histologically from hypertrophied fragments which, in turn,
resemble normal testis and autoplastic testis grafts.
6. I n the regenerated testes cords may occasionally be seen
forming from the peritoneum in a manner similar to that
followed in the embryo.
Since the intermediate stages between mesotlielial cells and
mature spermatozoa have been seen in these regenerated
testes it is concluded that somatic cells can transform into
germ cells, this in a species whose definitive germ cells are
generally regarded as arising only from primordial germ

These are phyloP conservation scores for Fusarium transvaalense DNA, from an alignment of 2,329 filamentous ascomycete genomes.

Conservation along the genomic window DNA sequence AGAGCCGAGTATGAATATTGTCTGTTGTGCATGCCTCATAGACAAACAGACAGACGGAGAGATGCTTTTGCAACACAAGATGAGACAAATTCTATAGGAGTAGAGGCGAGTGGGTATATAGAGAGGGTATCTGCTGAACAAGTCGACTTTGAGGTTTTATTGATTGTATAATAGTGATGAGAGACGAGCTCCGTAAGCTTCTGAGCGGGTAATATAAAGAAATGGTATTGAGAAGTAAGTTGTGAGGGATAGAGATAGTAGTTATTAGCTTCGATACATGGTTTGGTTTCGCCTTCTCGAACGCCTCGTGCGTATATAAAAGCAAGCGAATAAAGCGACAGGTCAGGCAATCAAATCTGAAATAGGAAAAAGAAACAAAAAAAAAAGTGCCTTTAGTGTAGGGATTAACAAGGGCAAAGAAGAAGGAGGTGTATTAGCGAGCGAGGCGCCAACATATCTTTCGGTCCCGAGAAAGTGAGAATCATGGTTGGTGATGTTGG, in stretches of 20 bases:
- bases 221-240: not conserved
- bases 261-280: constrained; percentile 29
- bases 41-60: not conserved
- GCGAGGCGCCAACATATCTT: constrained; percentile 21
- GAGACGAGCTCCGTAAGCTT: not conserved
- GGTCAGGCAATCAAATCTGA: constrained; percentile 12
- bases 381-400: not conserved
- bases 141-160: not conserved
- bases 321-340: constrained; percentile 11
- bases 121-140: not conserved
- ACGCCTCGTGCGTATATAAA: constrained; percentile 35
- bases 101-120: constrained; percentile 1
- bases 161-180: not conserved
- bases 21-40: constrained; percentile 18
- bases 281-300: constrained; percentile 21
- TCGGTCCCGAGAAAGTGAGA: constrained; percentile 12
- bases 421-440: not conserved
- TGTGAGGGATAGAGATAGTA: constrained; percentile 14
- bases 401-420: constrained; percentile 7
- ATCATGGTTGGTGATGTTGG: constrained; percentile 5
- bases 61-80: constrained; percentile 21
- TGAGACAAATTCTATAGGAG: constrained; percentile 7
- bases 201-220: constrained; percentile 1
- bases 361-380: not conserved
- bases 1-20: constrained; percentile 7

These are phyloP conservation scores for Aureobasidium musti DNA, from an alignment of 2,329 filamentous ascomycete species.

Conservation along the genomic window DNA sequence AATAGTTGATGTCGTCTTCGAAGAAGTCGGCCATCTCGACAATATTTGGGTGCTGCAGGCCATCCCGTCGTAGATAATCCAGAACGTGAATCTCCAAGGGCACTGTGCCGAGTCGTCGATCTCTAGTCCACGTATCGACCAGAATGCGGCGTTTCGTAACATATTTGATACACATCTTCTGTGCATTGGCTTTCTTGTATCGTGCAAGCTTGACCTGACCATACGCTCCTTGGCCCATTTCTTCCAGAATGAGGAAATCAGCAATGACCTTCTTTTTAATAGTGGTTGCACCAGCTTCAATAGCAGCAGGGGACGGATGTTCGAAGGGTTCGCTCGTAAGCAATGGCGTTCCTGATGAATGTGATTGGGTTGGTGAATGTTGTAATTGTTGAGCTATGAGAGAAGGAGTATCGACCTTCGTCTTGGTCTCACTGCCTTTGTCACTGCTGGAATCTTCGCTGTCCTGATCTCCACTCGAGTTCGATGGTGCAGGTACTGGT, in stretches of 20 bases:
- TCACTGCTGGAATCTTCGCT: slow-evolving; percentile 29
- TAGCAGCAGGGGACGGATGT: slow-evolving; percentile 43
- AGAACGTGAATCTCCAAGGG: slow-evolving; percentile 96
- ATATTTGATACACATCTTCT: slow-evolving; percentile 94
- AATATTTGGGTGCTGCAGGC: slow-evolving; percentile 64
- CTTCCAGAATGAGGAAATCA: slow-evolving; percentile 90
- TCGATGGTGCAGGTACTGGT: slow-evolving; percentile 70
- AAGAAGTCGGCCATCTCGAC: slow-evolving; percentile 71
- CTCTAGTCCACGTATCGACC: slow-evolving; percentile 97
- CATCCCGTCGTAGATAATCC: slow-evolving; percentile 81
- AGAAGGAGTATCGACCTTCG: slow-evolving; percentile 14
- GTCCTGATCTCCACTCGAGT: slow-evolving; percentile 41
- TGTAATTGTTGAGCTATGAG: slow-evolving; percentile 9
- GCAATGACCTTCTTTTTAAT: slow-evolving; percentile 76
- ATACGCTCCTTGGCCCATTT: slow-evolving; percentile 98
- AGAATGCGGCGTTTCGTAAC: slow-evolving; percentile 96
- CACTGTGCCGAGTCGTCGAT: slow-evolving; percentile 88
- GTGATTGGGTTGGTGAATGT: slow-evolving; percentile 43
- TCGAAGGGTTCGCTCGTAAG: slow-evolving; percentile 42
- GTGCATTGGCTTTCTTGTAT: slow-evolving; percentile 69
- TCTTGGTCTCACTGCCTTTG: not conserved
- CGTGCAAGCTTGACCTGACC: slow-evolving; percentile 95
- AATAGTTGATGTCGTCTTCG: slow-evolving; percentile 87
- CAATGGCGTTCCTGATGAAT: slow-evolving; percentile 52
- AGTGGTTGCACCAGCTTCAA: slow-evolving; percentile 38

cells of endodermal origin.
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Testis growing from a fragmcnt known to have been left a t operation. X $0.
Autoplastic testis g r a f t in juvenile bird. Residence 2 weeks. X 70.
4 Testis in bird 60 which showed no comb growth f o r 6 months following a
castration recordcd as complete. This gonad was retroperitoneal. Note immatnrity of cords and increase of strorna. X 70.
.5 Retroperitoneal gonad recovered from bird 38 which showed no growth of
the comb until 29 months after a castration believed to have been complete.
The tubules arc immature. X 70.
6 Retropcritoneal gonad from bird 56 which showed no comb growth for
10 months following castration which was recorded a s complete. The tubules
are immature and t h e stroma is inercased. x 70.
7 Area of gonad of bird 38 showing formation of (aords from the peritoneum.